Monochrome Mondays

For me one aspect I particularly love about photography is the fact it can make its subject timeless. It freezes the object of the photograph in place, forever preserving it in time. Locked in place as it was the day the photo was taken. Sometimes though, the subject matter is itself timeless and my action of taking a photo becomes a way for me to prove the scene has remained unchanged over time for myself. Such was the case with last weeks photo in Monochrome Mondays of one of my favorite spots in Ireland. Similarly, a fabulously rickety old bridge in Wellfleet, Massachusetts known as Uncle Tim’s Bridge has stood unchanged since my first encounter with it over 20 years ago. Long may more things stay that way in this chaotic world!

Uncle Tim's Bridge, Wellfleet Massachusetts
Uncle Tim’s Bridge, Wellfleet Massachusetts

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All Photographs By Robert P. Doyle


24 thoughts on “Monochrome Mondays

      1. Things get renamed a lot here, and it’s really inconvenient, and sometimes heartbreaking. Try to read this hilarious short story by R. K. Narayan called ‘Lawley Road’ which is about a road being renamed multiple times.

        Liked by 2 people

      2. I’ll look out for it. Ironically I just picked up a book of short stories by Colm Toibin on the weekend. I don’t read enough short stories I have realized! That is pretty unbelievable though. Is there a logical reason why things change so much?

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      3. I LOVE Colm Toibin!!! I’m so jealous of you right now because I haven’t been to the library in ages to pick more up. Have you read his Nora Webster?

        I’ve had a bit of a book haul recently. Reading a Wallander novel, a whodunnit that Kenneth Branagh made into a series you might be familiar with.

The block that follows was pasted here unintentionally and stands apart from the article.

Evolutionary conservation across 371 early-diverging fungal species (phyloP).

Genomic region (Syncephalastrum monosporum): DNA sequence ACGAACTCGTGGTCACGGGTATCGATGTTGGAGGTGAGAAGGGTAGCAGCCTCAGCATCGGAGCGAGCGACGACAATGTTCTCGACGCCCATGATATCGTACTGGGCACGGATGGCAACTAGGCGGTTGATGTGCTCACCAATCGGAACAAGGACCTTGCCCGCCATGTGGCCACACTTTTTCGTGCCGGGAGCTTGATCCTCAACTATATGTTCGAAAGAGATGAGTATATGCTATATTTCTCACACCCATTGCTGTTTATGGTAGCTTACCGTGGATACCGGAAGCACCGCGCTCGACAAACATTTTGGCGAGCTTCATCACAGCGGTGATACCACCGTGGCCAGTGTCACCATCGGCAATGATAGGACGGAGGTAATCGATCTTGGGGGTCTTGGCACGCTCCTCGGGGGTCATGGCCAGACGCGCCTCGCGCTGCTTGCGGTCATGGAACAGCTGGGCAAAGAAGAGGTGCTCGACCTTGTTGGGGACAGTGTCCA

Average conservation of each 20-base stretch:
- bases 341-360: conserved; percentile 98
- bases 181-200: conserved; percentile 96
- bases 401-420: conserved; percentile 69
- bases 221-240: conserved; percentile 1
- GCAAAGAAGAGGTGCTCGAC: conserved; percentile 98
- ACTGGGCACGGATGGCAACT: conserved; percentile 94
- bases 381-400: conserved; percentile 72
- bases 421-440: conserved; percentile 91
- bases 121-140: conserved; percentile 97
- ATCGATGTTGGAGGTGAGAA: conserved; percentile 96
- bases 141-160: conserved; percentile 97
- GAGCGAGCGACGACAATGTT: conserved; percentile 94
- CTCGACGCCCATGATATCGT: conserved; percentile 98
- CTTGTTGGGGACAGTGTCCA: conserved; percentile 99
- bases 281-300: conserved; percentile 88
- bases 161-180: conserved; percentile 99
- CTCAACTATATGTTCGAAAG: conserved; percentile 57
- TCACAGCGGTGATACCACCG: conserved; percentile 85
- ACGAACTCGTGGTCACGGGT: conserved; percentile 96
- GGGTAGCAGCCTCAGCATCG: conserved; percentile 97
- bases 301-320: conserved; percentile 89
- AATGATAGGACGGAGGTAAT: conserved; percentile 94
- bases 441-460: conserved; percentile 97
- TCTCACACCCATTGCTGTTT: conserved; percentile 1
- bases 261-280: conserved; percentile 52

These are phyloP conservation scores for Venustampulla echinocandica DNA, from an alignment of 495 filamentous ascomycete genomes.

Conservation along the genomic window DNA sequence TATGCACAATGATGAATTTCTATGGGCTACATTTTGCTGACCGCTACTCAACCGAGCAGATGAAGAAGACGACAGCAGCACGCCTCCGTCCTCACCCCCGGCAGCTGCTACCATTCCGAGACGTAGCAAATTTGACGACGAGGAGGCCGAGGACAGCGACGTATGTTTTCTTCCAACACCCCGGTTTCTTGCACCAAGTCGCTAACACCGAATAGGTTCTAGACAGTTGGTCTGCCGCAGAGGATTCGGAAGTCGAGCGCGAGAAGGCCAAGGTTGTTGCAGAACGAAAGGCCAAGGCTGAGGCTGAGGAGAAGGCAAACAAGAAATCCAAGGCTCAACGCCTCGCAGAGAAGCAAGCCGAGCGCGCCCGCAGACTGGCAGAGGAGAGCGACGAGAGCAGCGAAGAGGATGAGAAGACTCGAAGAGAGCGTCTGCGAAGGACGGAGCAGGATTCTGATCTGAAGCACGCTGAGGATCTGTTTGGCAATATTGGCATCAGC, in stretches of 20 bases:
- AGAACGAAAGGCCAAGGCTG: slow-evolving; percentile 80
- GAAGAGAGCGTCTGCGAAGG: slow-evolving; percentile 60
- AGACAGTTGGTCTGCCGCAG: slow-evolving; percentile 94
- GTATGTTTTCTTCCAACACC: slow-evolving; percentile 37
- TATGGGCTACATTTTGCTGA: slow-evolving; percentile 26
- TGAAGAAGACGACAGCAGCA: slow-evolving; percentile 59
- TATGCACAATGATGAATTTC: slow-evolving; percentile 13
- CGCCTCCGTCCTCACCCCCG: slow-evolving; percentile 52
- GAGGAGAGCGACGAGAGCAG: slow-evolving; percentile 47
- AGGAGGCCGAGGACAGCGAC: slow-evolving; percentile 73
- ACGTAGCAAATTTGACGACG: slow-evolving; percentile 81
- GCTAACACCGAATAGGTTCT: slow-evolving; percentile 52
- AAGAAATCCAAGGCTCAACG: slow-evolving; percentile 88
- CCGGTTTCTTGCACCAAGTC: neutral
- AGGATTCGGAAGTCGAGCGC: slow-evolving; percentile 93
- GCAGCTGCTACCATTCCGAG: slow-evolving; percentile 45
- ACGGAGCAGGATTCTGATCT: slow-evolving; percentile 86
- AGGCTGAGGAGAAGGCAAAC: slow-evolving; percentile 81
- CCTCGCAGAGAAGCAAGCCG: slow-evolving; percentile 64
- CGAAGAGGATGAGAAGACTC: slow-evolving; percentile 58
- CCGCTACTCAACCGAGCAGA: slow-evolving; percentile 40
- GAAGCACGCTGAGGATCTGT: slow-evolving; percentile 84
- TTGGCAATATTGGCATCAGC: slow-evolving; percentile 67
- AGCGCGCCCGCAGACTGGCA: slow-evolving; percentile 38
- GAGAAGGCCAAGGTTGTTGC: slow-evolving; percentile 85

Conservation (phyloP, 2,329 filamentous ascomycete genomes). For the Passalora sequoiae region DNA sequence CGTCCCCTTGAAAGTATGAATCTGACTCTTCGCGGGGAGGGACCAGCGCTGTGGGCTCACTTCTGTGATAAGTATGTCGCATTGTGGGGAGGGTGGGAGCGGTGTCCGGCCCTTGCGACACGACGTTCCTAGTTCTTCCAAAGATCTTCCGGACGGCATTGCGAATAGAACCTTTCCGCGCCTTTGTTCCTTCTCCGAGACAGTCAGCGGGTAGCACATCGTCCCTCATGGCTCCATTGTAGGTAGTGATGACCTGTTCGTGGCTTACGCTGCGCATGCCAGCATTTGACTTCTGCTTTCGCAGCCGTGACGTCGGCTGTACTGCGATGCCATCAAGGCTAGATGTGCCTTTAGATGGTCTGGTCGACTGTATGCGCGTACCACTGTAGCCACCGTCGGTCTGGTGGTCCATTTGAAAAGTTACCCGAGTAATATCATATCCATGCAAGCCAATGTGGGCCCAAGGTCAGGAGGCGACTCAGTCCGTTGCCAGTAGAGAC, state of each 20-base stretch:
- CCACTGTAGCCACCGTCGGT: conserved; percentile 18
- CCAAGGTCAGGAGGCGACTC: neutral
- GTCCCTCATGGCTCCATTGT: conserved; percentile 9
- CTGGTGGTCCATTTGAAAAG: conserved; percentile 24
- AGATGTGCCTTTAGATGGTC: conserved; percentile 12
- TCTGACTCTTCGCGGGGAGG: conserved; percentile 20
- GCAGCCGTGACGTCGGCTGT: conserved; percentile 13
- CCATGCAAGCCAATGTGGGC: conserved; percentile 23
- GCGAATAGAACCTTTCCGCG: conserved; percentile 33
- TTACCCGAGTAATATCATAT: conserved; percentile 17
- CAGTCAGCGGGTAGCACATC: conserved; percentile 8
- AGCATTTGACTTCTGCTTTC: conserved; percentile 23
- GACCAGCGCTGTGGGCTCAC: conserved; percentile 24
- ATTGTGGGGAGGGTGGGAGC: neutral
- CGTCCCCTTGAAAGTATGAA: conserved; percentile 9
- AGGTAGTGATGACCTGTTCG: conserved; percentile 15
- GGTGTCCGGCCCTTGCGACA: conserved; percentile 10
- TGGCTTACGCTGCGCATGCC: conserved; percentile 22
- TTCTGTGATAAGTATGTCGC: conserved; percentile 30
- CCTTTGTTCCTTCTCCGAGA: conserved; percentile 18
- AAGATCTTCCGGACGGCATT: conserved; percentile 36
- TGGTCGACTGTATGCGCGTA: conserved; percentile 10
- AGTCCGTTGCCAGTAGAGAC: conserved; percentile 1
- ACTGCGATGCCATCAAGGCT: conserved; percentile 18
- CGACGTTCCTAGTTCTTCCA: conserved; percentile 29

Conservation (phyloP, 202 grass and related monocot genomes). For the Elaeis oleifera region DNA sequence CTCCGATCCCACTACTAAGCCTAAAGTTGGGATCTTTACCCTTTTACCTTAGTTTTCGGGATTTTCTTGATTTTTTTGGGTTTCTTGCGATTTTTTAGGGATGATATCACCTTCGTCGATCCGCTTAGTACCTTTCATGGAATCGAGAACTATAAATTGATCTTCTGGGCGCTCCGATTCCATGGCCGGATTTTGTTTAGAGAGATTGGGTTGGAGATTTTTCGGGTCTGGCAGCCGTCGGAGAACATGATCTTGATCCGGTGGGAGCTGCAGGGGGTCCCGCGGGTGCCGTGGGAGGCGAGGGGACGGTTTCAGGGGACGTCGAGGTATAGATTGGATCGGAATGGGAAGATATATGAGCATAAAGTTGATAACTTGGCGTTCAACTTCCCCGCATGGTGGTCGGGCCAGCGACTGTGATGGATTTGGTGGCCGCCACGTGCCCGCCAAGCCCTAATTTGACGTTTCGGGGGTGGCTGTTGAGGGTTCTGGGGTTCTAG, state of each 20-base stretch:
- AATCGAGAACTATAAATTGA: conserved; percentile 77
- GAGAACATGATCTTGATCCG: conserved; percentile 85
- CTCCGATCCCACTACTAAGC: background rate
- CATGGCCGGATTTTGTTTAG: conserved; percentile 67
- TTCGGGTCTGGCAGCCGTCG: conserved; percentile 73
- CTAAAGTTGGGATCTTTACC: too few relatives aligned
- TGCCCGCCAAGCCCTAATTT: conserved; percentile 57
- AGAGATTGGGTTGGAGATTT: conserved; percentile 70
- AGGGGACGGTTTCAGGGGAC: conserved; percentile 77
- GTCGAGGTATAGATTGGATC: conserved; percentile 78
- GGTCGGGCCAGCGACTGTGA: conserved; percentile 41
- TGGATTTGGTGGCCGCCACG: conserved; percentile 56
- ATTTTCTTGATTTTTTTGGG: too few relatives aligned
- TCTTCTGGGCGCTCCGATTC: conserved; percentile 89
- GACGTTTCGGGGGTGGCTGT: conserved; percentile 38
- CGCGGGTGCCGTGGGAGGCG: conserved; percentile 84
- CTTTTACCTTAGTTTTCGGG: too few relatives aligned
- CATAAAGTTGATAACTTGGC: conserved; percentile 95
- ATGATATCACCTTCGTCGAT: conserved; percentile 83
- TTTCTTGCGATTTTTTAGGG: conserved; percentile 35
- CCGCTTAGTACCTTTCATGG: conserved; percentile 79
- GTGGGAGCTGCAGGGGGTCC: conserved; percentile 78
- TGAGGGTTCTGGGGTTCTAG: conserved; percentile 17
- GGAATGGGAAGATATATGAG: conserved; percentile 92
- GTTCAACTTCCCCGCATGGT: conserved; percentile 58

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      4. The Branagh series sounds familiar, but not read any of them. I have been catching up on some Agatha Christie (I adore Poirot!) I have not read Toibin’s Nora Webster. I read (but have not seen) Brooklyn. To be honest, maybe because my own mother came from Ireland in the 1950’s to family in Brooklyn, I was predisposed to feel like I knew the story already so it was not my favorite. But just a month or so ago I read The Blackwater Lightship which was simply stunning.

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      5. Have yet to read the last. I prefer the book of Brooklyn too, but the movie was well-cast, well-acted, and Saoirse Ronan was specifically stunning. Nora Webster takes place in the same world. I’ve also read The Testament of Mary, which was brilliant.

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      6. I can’t imagine you will dislike Blackwater Lightship. The language was beautiful. I did enjoy his writing in Brooklyn, but I have noticed something in contemporary Irish writers who set stories in America-I never feel like they get the vernacular quite right. I have yet to find one that truly gets it right in fact. Roddy Doyle’s sequel to A Star Called Henry was Oh Play That Thing and I found it quite maddening for that reason!

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  1. Aakansha

    Your reverie reminds of this quotation I read a long time back.
    ‘If you think photographs are not important, wait till they’re all you have got left.’

    Changed my perspective regarding pictures. 🙂
    Great post.

    Liked by 2 people

  2. I love it!! Excellent shot of the bridge and it looks great in black and white. Too bad you don’t have a shot from 20 years ago so we could compare it ourselves (whether it still looks the same or not)….but we’ll take your word for it….this time. lol

    Liked by 2 people

    1. Lol…well I might have some deep in the archives but I know they were all shot on film, so not so easy to get here for an in depth analysis 🙂 But thank you! Pretty sure you have seen this one before on my social media but it is a favorite one!

      Liked by 1 person

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